Originally to be directed by William Friedkin and star Nicolas Cage, production problems forced Cage and Friedkin to leave. In late February of 2015, John Travolta was in talks for the lead. See more »
In the barber shop, right after saying "There's definitely no stealing in the shop, either", Christopher Meloni exhales cigarette smoke. In the immediate next shot there is only slight residual smoke, high-up in the room. See more »
You were suppose to count to three.
Is that right?
Yeah, it's one, two, three. Not one, three, boom.
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"I Am Wrath" feels familiar. There is a trope called "mugging the monster," in which villains mistakenly target somebody with a particular skill set and receive their comeuppances in spades. Usually, the individual is reluctant to rely upon those skills or wants to suppress that part of their life. It was used to introduce Frank's martial arts talents in both "The Transporter" and "The Transporter Refueled." It may be a scene played for comic effect or to round out a character in movies like "Crocodile Dundee," an unexpected wrinkle in movies like "Air Force One," and occasionally the premise of the movie, as in "First Blood," "John Wick" or "A History of Violence." It is perhaps a sort of fantasy fulfillment for anybody who has been victimized. Wouldn't we all like to have the powers and abilities of a superhero, crime lord or kung fu master to turn life's misfortunes to our advantage and simultaneously discourage the criminals and jerks of the world from repeating or continuing their repugnant behavior?
IAW is not terribly original; however, it is competently executed. The villains are suitably sleazy, violent and remorseless. They aren't the vilest lot of malcontents by a long shot, but they provide a suitable level of threat. The plot is familiar, but is only an excuse for the action scenes. There are no car chases, pyrotechnics or extended scenes of unarmed combat, although there are a few brief fights. It's mostly threats followed by gunplay without any elaborate choreography. Production values are adequate, although Travolta's wig is noticeable and distracting.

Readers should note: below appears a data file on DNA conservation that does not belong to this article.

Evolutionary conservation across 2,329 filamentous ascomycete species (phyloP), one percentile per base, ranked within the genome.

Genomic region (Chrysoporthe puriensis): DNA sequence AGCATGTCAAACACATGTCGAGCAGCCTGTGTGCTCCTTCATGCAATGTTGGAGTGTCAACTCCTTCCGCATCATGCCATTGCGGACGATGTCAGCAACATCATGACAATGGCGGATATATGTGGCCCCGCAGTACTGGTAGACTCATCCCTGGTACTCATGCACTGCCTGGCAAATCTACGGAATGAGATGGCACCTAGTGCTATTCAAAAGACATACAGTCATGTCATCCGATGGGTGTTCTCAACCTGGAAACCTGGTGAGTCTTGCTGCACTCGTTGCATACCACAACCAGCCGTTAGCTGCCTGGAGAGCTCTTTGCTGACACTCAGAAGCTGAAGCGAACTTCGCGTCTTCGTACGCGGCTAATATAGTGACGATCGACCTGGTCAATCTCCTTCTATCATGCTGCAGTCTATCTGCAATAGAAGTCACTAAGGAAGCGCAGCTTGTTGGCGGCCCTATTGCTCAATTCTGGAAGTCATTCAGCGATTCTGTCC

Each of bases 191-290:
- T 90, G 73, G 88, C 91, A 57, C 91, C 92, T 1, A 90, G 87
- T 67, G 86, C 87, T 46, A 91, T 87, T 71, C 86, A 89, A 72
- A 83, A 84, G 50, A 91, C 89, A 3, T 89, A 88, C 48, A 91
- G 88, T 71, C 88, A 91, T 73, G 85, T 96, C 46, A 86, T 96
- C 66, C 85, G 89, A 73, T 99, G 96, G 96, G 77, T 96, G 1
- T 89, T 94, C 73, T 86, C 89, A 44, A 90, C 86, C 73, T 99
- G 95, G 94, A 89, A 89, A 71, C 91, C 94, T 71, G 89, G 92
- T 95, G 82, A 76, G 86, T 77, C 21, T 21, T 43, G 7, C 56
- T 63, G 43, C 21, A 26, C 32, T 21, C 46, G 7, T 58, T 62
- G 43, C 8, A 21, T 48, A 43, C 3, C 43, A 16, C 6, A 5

Travolta has done much better work as a tough guy, notably in Luc Besson's "From Paris with Love." Here he is not given a multi-layered, finely nuanced character and makes little effort to bring new dimensions to a sparsely developed script.
The movie is boosted considerably by a couple of the supporting roles. Christopher Meloni steals his scenes as the sidekick/guardian. Sam Trammell's look of boyish innocence cloaks a dark side to his character.
The script was written by Paul Sloan, who also plays the villain Lemi K, and was originally in development with Nicolas Cage set to star and William Friedkin directing, but somehow that fell through. The script seems a couple drafts short of complete. It feels as if it was written with franchise ambitions. The title, Stanley's tattoo and the buddy relationship with Dennis all scream comic hero series. However, it fails to develop Stanley as a continuing character or to leave him in a situation to continue his vigilantism.
The result is a film that is an entertaining diversion but largely forgettable.
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